Build Your Own Cloud Storage Server – There, we offer unlimited storage to our customers for just $5 a month, so we had to figure out how to store hundreds of petabytes of customer data in a reliable and scalable way – and keep our costs down. After looking at overpriced commercial solutions, we decided to build our own Storage Pods: a 67 terabyte 4U server for $7,867.
What we provide to our customers is actually online backup for home and business online backup for work. However, in this post, we share how to make one of these Storage Pods, and you are welcome to use this design. Our hope is that by sharing, others can benefit and eventually, improve this idea and send improvements to us. Development and cost reduction are critical to our continued success in .
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Below is a video showing a 3-D model of the Storage Pod. Read on to learn the exact design details.
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To say it needs a lot of storage is an understatement. We are a backup service, so our data center has full copies of all our customers’ data, along with multiple versions of files that have changed. In rough terms, every time our customers buy a hard drive, they need another hard drive. A long time ago, we started measuring storage in our data centers in gigabytes or terabytes and we started measuring it in petabytes.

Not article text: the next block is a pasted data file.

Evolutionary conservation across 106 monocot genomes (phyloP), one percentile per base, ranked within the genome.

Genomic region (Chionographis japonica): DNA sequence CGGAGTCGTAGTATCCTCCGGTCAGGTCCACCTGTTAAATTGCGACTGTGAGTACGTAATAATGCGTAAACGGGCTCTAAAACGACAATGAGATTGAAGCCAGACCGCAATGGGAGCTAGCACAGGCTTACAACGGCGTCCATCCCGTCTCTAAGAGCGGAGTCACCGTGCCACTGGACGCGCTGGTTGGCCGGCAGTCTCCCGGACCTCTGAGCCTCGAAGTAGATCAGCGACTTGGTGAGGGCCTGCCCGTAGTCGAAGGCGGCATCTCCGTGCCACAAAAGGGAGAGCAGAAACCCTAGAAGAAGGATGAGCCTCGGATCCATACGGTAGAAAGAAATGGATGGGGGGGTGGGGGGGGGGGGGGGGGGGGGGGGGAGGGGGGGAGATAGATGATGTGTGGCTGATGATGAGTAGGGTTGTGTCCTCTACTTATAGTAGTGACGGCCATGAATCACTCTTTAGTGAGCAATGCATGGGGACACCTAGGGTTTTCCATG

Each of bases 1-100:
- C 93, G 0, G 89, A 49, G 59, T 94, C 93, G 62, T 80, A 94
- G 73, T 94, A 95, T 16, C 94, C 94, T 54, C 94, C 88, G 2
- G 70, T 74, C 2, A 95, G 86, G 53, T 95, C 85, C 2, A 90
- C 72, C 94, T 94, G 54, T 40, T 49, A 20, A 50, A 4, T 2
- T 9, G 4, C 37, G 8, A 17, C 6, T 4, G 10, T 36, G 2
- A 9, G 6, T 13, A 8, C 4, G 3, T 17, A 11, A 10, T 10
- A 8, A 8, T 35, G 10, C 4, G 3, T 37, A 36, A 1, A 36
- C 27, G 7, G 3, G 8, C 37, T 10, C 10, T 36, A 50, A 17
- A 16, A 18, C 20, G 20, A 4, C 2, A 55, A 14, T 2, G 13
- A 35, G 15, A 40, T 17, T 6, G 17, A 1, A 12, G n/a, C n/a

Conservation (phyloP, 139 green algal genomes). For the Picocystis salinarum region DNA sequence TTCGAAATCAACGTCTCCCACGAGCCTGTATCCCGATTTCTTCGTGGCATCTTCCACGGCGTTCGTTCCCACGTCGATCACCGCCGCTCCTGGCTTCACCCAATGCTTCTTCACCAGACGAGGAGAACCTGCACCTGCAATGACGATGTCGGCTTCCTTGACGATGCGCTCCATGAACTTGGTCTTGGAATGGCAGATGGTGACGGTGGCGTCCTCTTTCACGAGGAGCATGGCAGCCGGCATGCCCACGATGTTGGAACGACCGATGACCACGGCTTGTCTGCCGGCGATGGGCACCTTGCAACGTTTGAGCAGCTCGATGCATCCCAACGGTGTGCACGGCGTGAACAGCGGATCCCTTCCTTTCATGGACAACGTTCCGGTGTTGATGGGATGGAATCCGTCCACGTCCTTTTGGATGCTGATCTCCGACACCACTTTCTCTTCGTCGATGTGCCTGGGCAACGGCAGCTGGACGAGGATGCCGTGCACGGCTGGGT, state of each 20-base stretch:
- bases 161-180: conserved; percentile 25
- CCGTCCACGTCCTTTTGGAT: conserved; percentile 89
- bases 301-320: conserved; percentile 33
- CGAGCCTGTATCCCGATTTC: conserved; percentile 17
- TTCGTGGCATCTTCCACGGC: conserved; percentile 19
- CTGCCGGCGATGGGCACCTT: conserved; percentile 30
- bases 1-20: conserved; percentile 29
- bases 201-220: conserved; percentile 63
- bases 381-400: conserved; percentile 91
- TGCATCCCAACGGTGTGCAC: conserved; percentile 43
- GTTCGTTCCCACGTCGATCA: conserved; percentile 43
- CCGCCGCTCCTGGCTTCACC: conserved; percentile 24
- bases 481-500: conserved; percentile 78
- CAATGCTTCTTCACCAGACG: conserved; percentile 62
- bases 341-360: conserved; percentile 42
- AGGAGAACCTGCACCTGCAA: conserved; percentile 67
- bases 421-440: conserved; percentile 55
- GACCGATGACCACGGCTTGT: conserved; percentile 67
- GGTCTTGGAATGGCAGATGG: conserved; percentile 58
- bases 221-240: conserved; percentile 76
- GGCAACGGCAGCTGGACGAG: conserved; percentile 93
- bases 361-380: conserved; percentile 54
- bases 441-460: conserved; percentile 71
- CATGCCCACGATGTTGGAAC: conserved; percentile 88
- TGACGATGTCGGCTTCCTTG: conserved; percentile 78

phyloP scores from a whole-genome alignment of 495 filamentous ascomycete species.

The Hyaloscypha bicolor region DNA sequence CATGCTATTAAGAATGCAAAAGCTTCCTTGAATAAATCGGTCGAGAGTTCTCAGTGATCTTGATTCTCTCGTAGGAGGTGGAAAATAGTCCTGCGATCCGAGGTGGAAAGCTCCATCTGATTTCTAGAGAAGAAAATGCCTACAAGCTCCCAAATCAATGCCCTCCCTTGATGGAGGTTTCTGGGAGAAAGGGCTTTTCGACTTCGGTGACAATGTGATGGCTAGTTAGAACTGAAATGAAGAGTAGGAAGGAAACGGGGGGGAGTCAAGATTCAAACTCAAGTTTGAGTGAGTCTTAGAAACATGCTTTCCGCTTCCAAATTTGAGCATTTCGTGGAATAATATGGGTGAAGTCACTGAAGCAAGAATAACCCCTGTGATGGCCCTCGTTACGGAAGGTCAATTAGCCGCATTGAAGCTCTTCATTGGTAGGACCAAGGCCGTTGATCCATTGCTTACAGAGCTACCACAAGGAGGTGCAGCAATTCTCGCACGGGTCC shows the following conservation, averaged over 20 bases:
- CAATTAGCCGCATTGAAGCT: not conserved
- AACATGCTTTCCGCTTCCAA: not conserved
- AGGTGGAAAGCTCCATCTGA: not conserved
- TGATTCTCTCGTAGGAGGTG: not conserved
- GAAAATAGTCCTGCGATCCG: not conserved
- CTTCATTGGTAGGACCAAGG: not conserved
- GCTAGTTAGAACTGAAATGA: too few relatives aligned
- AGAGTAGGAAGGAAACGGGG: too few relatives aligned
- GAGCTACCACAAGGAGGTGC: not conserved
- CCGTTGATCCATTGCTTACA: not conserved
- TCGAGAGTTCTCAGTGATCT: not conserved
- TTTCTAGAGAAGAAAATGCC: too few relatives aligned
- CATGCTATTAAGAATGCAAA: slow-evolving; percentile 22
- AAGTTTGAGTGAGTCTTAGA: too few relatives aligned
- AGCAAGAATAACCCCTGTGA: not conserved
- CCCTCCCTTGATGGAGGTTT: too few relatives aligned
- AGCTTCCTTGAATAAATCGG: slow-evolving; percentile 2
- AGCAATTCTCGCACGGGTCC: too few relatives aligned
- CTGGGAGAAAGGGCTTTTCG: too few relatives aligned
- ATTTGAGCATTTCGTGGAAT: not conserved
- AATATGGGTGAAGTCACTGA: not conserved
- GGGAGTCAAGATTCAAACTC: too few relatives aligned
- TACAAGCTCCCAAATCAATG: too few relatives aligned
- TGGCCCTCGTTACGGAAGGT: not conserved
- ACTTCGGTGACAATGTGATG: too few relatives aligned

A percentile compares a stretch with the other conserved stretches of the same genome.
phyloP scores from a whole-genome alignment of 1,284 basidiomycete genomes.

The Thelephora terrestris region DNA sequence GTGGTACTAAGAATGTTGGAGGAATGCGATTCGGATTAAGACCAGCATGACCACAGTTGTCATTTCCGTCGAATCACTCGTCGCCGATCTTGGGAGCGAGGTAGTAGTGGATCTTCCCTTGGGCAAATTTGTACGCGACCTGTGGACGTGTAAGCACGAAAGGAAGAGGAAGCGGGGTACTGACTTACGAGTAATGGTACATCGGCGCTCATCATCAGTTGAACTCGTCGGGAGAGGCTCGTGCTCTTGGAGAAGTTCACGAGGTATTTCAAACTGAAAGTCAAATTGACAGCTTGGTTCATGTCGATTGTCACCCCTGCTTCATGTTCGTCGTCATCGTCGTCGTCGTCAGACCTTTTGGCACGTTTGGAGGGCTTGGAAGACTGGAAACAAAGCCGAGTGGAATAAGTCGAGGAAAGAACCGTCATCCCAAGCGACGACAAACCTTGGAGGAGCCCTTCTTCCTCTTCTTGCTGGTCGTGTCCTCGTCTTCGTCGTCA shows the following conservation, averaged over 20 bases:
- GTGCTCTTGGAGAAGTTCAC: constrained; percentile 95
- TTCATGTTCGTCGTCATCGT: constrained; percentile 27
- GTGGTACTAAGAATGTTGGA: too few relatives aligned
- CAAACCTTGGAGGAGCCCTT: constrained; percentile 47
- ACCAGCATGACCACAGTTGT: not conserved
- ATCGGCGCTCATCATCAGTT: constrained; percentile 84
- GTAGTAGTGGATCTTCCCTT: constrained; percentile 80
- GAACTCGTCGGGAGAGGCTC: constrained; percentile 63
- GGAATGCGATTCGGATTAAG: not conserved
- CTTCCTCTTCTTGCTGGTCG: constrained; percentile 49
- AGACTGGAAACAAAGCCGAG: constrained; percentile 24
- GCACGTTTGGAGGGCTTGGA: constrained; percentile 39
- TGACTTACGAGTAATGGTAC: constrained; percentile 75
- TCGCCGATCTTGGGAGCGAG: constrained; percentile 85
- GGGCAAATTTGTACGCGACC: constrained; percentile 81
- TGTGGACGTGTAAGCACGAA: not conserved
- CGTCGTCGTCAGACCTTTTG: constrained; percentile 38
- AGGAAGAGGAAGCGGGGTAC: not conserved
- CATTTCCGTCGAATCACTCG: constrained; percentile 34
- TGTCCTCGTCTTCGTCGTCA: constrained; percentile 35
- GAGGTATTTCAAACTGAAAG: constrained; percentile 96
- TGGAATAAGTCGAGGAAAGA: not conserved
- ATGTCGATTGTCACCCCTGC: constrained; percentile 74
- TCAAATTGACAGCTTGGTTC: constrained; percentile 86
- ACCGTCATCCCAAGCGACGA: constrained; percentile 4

To give you an idea of what this looks like, here’s a picture of me deploying the new Pods in our data center. The small stack of six Pods in the rack I work in contains only half a petabyte of storage.
Before we knew we had to solve this storage problem ourselves, we considered Amazon S3, Dell or Sun Servers, NetApp Filers, EMC SAN, etc. As we investigate these traditional solutions, we are increasingly disappointed with the cost. Once you remove the marketing terms and fancy logos from any storage solution, the data ends up on the hard drive. But when we determine the price of various off-the-shelf solutions, the cost is 10 times (or more) than the raw hard disk. Here is a chart comparing prices for one petabyte from various vendors:
Based on cost, we decided to build our own Storage Pods. We have two main goals: keep the upfront costs low by using consumer drives and off-the-shelf components and be as energy and space efficient as possible by using green components and squeezing more storage into a smaller box.
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The result is a 4U server installed in a rack based on Linux with 67TB with a material cost of $ 7,867, mostly to buy the drives themselves. That means just three tenths of a penny per gigabyte per month over three years. Even including the surrounding costs – such as electricity, bandwidth, space rent, and IT administrator salaries – it costs one-tenth the price compared to using Amazon S3, Dell Servers, NetApp Filers, or EMC SAN.